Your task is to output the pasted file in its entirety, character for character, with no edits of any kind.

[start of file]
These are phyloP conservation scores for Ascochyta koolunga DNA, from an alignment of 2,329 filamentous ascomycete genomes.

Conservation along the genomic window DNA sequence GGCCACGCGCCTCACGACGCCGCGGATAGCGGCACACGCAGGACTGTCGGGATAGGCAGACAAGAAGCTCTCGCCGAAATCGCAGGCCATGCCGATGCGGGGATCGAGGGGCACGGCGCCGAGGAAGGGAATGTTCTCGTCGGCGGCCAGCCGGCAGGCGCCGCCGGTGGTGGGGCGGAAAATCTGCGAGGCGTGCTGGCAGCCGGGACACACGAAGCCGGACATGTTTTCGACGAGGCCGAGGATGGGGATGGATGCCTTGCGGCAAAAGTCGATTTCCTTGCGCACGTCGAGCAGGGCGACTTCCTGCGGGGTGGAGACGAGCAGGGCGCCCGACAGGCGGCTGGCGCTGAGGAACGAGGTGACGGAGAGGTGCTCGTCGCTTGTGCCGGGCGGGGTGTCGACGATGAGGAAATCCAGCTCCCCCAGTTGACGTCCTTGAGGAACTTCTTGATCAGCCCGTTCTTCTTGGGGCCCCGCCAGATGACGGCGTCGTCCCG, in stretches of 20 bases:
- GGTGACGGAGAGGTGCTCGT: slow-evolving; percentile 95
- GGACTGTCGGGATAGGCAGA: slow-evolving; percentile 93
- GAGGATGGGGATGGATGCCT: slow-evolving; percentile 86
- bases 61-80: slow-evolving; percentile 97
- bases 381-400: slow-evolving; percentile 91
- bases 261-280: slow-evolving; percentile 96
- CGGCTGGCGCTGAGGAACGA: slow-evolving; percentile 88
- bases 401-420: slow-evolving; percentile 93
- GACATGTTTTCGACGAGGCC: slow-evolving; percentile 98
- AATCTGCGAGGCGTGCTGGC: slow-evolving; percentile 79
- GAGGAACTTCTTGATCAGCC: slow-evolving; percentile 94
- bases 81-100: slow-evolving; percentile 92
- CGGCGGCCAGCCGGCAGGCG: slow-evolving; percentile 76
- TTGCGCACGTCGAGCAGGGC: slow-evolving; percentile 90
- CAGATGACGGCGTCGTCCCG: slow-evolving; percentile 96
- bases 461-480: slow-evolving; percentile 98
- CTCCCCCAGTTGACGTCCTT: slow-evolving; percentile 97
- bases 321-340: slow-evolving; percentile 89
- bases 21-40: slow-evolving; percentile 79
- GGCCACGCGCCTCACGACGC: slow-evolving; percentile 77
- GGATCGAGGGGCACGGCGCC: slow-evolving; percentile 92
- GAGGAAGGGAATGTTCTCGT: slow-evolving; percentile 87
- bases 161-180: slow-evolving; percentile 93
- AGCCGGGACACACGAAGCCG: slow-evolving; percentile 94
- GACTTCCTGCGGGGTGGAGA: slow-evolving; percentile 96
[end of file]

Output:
These are phyloP conservation scores for Ascochyta koolunga DNA, from an alignment of 2,329 filamentous ascomycete genomes.

Conservation along the genomic window DNA sequence GGCCACGCGCCTCACGACGCCGCGGATAGCGGCACACGCAGGACTGTCGGGATAGGCAGACAAGAAGCTCTCGCCGAAATCGCAGGCCATGCCGATGCGGGGATCGAGGGGCACGGCGCCGAGGAAGGGAATGTTCTCGTCGGCGGCCAGCCGGCAGGCGCCGCCGGTGGTGGGGCGGAAAATCTGCGAGGCGTGCTGGCAGCCGGGACACACGAAGCCGGACATGTTTTCGACGAGGCCGAGGATGGGGATGGATGCCTTGCGGCAAAAGTCGATTTCCTTGCGCACGTCGAGCAGGGCGACTTCCTGCGGGGTGGAGACGAGCAGGGCGCCCGACAGGCGGCTGGCGCTGAGGAACGAGGTGACGGAGAGGTGCTCGTCGCTTGTGCCGGGCGGGGTGTCGACGATGAGGAAATCCAGCTCCCCCAGTTGACGTCCTTGAGGAACTTCTTGATCAGCCCGTTCTTCTTGGGGCCCCGCCAGATGACGGCGTCGTCCCG, in stretches of 20 bases:
- GGTGACGGAGAGGTGCTCGT: slow-evolving; percentile 95
- GGACTGTCGGGATAGGCAGA: slow-evolving; percentile 93
- GAGGATGGGGATGGATGCCT: slow-evolving; percentile 86
- bases 61-80: slow-evolving; percentile 97
- bases 381-400: slow-evolving; percentile 91
- bases 261-280: slow-evolving; percentile 96
- CGGCTGGCGCTGAGGAACGA: slow-evolving; percentile 88
- bases 401-420: slow-evolving; percentile 93
- GACATGTTTTCGACGAGGCC: slow-evolving; percentile 98
- AATCTGCGAGGCGTGCTGGC: slow-evolving; percentile 79
- GAGGAACTTCTTGATCAGCC: slow-evolving; percentile 94
- bases 81-100: slow-evolving; percentile 92
- CGGCGGCCAGCCGGCAGGCG: slow-evolving; percentile 76
- TTGCGCACGTCGAGCAGGGC: slow-evolving; percentile 90
- CAGATGACGGCGTCGTCCCG: slow-evolving; percentile 96
- bases 461-480: slow-evolving; percentile 98
- CTCCCCCAGTTGACGTCCTT: slow-evolving; percentile 97
- bases 321-340: slow-evolving; percentile 89
- bases 21-40: slow-evolving; percentile 79
- GGCCACGCGCCTCACGACGC: slow-evolving; percentile 77
- GGATCGAGGGGCACGGCGCC: slow-evolving; percentile 92
- GAGGAAGGGAATGTTCTCGT: slow-evolving; percentile 87
- bases 161-180: slow-evolving; percentile 93
- AGCCGGGACACACGAAGCCG: slow-evolving; percentile 94
- GACTTCCTGCGGGGTGGAGA: slow-evolving; percentile 96